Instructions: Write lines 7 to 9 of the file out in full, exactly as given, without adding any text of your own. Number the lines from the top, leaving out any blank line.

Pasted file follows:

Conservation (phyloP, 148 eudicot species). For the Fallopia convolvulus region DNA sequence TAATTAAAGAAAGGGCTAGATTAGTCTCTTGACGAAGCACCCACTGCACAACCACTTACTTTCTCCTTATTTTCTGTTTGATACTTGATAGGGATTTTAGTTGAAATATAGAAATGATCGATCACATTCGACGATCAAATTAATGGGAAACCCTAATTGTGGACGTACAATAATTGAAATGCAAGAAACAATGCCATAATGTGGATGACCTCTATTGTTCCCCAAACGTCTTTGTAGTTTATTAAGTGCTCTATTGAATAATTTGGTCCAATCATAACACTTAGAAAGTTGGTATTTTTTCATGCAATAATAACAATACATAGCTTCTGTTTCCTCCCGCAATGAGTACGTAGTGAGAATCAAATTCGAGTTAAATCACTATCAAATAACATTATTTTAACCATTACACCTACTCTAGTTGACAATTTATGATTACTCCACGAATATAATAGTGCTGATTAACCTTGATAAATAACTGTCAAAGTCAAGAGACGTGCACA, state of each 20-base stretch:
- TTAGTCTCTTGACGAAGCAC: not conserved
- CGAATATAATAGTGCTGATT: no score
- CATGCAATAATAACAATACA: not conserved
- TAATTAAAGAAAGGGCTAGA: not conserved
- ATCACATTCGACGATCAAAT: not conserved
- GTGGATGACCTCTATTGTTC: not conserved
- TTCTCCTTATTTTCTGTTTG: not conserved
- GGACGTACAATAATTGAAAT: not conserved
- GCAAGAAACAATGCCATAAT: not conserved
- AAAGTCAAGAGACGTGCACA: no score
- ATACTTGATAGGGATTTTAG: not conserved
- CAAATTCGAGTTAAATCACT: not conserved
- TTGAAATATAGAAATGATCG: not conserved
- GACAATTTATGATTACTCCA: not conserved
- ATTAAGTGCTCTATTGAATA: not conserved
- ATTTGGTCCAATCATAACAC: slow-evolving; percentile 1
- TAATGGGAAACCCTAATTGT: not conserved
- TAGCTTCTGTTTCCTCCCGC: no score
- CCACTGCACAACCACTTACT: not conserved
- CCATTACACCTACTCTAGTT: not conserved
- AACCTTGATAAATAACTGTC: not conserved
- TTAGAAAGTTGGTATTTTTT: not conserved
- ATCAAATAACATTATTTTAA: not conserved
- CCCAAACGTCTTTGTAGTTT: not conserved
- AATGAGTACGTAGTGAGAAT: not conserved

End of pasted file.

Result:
- GTGGATGACCTCTATTGTTC: not conserved
- TTCTCCTTATTTTCTGTTTG: not conserved
- GGACGTACAATAATTGAAAT: not conserved